County Council delays vote on laying off corrections deputies

Staff writerSeptember 17, 2013 

The Pierce County Council postponed a decision Tuesday on laying off 16 corrections deputies so the county can explore early retirements, part-time positions and furloughs as alternatives to making a $3 million cut.

Council member Connie Ladenburg, D-Tacoma, made the motion for the one-week delay, saying she hadn’t heard previously about options suggested by deputies at Tuesday’s council meeting.

The delay doesn’t mean the council will find money to fend off layoffs at the county jail, Ladenburg said, but she wants to explore the alternatives. The council voted 4-2 to put off the decision until Tuesday.

Council Chairwoman Joyce McDonald, R-Puyallup, and Vice Chairman Rick Talbert, D-Tacoma, voted “no,” saying the budget will still need to be cut because of a $5 million shortfall in the Sheriff’s Department’s budget for corrections. Council member Stan Flemming, R-Gig Harbor, was absent.

Other council members supported taking more time to examine budget solutions and to meet with corrections deputies.

Jail deputies pleaded with the council to delay the vote and gather more information. At least two dozen deputies attended the meeting in the packed council chambers. More than a dozen addressed the council.

Sgt. Sabrina Braswell questioned why the council, Undersheriff Eileen Bisson and Sheriff Paul Pastor “have never asked us a team, as a family what we can do to save ourselves?”

“They didn’t ask for a hiring freeze,” Braswell said. “They didn’t ask us to voluntarily lay ourselves off. They didn’t ask us to voluntarily take a furlough day every now and again. ... They didn’t ask for buyouts. They didn’t ask for voluntary retirements.”

Sheriff’s spokesman Ed Troyer said in an interview Tuesday night that “the sheriff’s willing to look at any way to save money and save jobs.” But Troyer added it’s not clear who would decide whether to offer early retirements or to shift workers to part-time positions.

McDonald said job-sharing and retirements had been discussed at meetings about reducing the jail’s budget but apparently those suggestions didn’t reach the level of the bargaining unit.

Erik Neils told the council he is one of the 16 that would be laid off.

“Here comes the sad part,” Neils said. “Two brand new babies. Decided we should start a family now that I had good civil service job that was secure.”

He said the vote should be delayed, but not just for his personal benefit.

If 16 people get let go, Neils said the council should make sure someone is held accountable to prevent more layoffs.

“There should not be another 16,” Neils said.

As they told the council Sept. 10, many deputies said inmates are being turned away at the jail and set free.

During 20 years at the jail, corrections deputy Erika Thompson said she’s been kicked, punched and choked. Deputies vests are outdated and other equipment is old, she said.

Pointing her comments at McDonald, Thompson said, “You have said personally inmates aren’t going free. I can tell you as a booking officer inmates are going free.”

Pierce County Executive Pat McCarthy proposes cutting the jail’s budget by $3 million this year to make up part of the shortfall, which put pressure on the Sheriff’s Department to make the layoffs. In her 2013 supplemental budget, McCarthy also recommends filling the rest of the gap with $2 million from reserves and increased sales tax revenue.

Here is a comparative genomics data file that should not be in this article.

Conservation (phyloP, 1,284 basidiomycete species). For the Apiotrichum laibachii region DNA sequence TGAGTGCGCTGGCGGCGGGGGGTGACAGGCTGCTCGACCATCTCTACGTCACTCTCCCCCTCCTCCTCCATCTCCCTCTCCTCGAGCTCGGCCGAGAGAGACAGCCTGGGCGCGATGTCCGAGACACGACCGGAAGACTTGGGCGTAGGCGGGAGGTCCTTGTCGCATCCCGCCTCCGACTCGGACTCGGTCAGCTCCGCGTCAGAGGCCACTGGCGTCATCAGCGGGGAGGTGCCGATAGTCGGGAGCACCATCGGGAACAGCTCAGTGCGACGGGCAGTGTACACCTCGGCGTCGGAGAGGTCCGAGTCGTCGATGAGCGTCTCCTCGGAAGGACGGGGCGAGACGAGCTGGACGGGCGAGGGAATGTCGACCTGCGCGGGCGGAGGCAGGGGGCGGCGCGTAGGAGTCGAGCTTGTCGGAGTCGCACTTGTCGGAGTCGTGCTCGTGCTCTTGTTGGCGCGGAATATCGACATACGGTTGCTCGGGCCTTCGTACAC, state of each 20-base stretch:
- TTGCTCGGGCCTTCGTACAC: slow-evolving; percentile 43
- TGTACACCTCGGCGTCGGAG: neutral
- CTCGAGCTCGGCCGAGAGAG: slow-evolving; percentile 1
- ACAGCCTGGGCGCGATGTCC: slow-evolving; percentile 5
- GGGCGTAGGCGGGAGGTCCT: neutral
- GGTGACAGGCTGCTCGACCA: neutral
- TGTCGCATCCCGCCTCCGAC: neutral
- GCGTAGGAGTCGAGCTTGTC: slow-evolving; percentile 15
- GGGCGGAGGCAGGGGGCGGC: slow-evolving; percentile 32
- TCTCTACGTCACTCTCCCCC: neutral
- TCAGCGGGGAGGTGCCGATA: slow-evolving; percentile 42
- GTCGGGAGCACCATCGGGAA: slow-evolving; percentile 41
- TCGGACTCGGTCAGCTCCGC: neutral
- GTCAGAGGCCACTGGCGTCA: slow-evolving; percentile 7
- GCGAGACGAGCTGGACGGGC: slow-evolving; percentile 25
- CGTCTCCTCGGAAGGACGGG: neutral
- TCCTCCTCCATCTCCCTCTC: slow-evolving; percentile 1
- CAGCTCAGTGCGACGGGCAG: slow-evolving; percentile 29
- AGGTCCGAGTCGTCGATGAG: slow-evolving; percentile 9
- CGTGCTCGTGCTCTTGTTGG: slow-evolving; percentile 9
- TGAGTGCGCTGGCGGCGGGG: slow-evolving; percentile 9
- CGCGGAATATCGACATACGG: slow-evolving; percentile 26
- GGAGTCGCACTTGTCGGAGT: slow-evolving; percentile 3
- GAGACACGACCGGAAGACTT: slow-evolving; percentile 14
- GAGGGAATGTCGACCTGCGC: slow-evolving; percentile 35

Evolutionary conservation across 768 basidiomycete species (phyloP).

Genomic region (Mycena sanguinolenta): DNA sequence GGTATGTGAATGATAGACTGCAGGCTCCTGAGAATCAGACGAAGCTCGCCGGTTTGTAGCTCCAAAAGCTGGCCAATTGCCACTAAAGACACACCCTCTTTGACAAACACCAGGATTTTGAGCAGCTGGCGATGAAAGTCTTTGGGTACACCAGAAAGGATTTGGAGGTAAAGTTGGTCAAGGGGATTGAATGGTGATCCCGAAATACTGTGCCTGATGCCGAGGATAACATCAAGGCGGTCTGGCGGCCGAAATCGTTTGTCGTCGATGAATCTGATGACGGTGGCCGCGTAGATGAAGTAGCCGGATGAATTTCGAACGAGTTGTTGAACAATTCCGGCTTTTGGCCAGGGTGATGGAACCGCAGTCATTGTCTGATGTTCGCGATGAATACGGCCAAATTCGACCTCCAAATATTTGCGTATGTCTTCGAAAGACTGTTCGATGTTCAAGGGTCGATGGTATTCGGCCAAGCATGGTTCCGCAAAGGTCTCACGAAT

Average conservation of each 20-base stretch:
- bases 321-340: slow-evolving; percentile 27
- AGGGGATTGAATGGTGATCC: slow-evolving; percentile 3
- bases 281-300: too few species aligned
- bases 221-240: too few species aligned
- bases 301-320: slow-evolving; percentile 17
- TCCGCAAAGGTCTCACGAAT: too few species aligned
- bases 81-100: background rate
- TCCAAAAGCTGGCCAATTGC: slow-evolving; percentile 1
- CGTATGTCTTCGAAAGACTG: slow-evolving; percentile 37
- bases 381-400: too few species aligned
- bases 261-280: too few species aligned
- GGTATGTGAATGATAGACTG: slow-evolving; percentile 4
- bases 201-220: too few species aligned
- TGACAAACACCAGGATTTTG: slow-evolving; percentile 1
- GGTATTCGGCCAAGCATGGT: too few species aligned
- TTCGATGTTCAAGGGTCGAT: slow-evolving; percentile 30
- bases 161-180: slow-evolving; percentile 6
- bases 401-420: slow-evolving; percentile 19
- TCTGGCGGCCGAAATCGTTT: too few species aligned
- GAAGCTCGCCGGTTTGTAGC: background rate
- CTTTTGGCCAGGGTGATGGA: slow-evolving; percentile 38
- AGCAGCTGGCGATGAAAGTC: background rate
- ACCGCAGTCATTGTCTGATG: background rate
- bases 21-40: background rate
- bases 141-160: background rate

The shortfall resulted from Tacoma and Lakewood sending their misdemeanor bookings to jails that charge lower rates.

While laying off deputies is hard and unfortunate, McCarthy told the council, “If we don’t address this today, we’re going to have an even greater hole next year.”

Union leaders for the deputies were pleased by the delay.

“I’m encouraged that they’re going to put some more thought into it,” said Doug Watkins, vice president of the Corrections Deputies Guild. “I’m encouraged that hopefully we can save some jobs.”

Guild secretary Bruce Parks said he’s “cautiously optimistic.”

“We have 16 young officers and we don’t want to see them laid off,” he said.

Pastor attended Tuesday’s meeting but did not make comments.

When asked Monday if deputies will be relatively safe working in the jail if the cuts are made, Pastor said, “I believe they will be.”

“I can’t make my people unsafe,” he said during a meeting with The News Tribune’s editorial board.

Pastor also was asked Monday whether arrestees are being let out on the street instead of being booked as some corrections deputies assert. “I don’t know the answer to that,” he said.

Pastor said that as jail space is being closed down, the Sheriff’s Department has been turning away offenders from the state Department of Corrections.

Mac Pevey, a field administrator with the Department of Corrections, told The News Tribune that state inmates have been turned away for the past two weeks but are being jailed elsewhere for violating their community supervision.

In addition to the jail layoffs that would be effective at the beginning of October, nine vacant corrections deputy positions and one vacant sergeant slot at the jail would be eliminated.

Three sergeants and one lieutenant also would be demoted because their positions will no longer be needed.

Council member Dan Roach, R-Bonney Lake, said he was “incredibly frustrated” about having to make a $5 million correction with relatively short notice.

Roach said he was willing to go along with the three other council members and put off a decision. But he added he didn’t think the delay would change the outcome of cutting the budget.

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